Here's one of the more upscale Vegas that Allen was mentioning from the current Cafe ads. Click on picture to enlarge. (I have interest in this ad.)

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    "The Vega Company of Boston, Ma. was one of the premier manufacturers of fretted musical instruments in the 20th century.

    "This extremely loud top-of-the line 10 13/16” Style X mandolin-banjo incorporates the renowned Vega tubaphone tone ring. Volume and tone are not the only claim to fame of this mighty 8-string wonder. Visual appointments are remarkable as well, featuring engraved abalone peg head inlay, fretboard and heel cap inlays as well as delicately engraved silver plated gear covers. The 3-piece neck is of highly figured curly maple. The rim edges features the decorative inlaid marquetry of the Vega-Fairbanks era.

    "This is a rare, beautiful and valuable treasure in excellent playing condition and nearly 100 years old!"
    Robert Johnson's mother, describing blues musicians:
    "I never did have no trouble with him until he got big enough to be round with bigger boys and off from home. Then he used to follow all these harp blowers, mandoleen (sic) and guitar players."
    Lomax, Alan, The Land where The Blues Began, NY: Pantheon, 1993, p.14.

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    Default Re: banjo-mandolin with oak leaf

    Ranald, this is an interesting puzzle but we are mostly flying blind!
    If you are in touch with Minnie ask her for a set of photos.
    I agree, this is most certainly not a Vega. I have one of each of the Vega mandolin banjos in my collection and the headstock shape and the minimum number of brackets (16?) eliminates Vega.
    I looked at the YouTube video and captured these photos. Where exactly is the oak leaf inlay? It doesn’t appear on the instrument she is playing.

    Mark

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    Mark Lynch

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    Registered User Ranald's Avatar
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    Default Re: banjo-mandolin with oak leaf

    Thanks, Allen and Mark. I asked for photos and am waiting for a response.
    Robert Johnson's mother, describing blues musicians:
    "I never did have no trouble with him until he got big enough to be round with bigger boys and off from home. Then he used to follow all these harp blowers, mandoleen (sic) and guitar players."
    Lomax, Alan, The Land where The Blues Began, NY: Pantheon, 1993, p.14.

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    Registered User Ranald's Avatar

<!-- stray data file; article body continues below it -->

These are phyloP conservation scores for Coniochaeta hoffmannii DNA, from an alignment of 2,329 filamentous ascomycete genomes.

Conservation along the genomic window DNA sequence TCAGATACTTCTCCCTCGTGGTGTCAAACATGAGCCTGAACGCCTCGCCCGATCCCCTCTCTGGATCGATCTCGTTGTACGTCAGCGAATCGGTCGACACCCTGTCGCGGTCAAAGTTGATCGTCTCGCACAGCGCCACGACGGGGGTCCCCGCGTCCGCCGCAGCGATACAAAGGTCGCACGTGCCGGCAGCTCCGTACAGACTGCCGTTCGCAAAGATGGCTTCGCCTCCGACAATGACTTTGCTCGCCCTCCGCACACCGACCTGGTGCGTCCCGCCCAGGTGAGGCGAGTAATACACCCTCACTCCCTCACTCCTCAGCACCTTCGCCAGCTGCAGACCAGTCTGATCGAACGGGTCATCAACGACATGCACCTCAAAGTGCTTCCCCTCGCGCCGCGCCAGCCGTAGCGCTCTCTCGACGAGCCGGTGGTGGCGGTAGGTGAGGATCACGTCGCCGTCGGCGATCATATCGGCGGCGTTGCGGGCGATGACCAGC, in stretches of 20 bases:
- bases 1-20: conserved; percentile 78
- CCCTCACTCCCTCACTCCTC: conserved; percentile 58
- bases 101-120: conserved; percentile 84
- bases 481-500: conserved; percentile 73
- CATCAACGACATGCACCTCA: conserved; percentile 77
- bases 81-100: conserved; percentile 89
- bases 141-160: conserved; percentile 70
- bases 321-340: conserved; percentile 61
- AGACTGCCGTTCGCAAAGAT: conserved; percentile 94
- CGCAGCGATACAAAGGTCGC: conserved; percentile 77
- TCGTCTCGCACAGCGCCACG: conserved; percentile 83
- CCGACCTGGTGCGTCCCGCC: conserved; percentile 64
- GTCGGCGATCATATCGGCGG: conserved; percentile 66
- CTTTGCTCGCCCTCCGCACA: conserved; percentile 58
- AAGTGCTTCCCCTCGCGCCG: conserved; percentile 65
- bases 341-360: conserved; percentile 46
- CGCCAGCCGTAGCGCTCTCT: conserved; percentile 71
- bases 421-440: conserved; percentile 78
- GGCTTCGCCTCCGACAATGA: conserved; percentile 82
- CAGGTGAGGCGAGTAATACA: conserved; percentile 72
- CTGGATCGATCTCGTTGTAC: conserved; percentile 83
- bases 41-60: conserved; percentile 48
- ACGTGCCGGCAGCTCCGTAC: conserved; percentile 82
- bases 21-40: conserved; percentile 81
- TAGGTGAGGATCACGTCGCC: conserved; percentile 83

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    Default Re: banjo-mandolin with oak leaf

    Thanks, Allen and Mark. I asked for photos and am waiting for a response.

    I was watching this video but I don't see the oak leaf either.

    https://www.mandolincafe.com/forum/t...njolin-concert
    Robert Johnson's mother, describing blues musicians:
    "I never did have no trouble with him until he got big enough to be round with bigger boys and off from home. Then he used to follow all these harp blowers, mandoleen (sic) and guitar players."
    Lomax, Alan, The Land where The Blues Began, NY: Pantheon, 1993, p.14.

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    Default Re: banjo-mandolin with oak leaf

    Ranald, A very enjoyable performance!
    She is playing a different instrument in this video, notice the white tuner buttons.
    I can make out something on the peghead too, maybe the oak leaf inlay you mention.
    Hopefully some better photos will help us determine the maker.
    Minnie has wonderful control of her mandolin banjo, she may go a long way towards removing the stigma of these often maligned instruments...
    Happy music!

    Mark
    Mark Lynch

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    Mando-Accumulator Jim Garber's Avatar
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    Default Re: banjo-mandolin with oak leaf

    I looked at a number of videos and stills and she has different instruments in each. That headstock in the video in Allen's post resembles some Stella mandolin headstocks. In fact, take a look at this Reverb listing:

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  18. #12
    Registered User Ranald's Avatar
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    Default Re: banjo-mandolin with oak leaf

    Thanks, Jim and everyone who contributed here. The mandolin-banjo's owner hasn't responded to my request for photos, so I guess she has less interest in its history than we do. Oh, well. (I've been overdoing the net, took a break for a few days from everything except email and weather.)
    Robert Johnson's mother, describing blues musicians:
    "I never did have no trouble with him until he got big enough to be round with bigger boys and off from home. Then he used to follow all these harp blowers, mandoleen (sic) and guitar players."
    Lomax, Alan, The Land where The Blues Began, NY: Pantheon, 1993, p.14.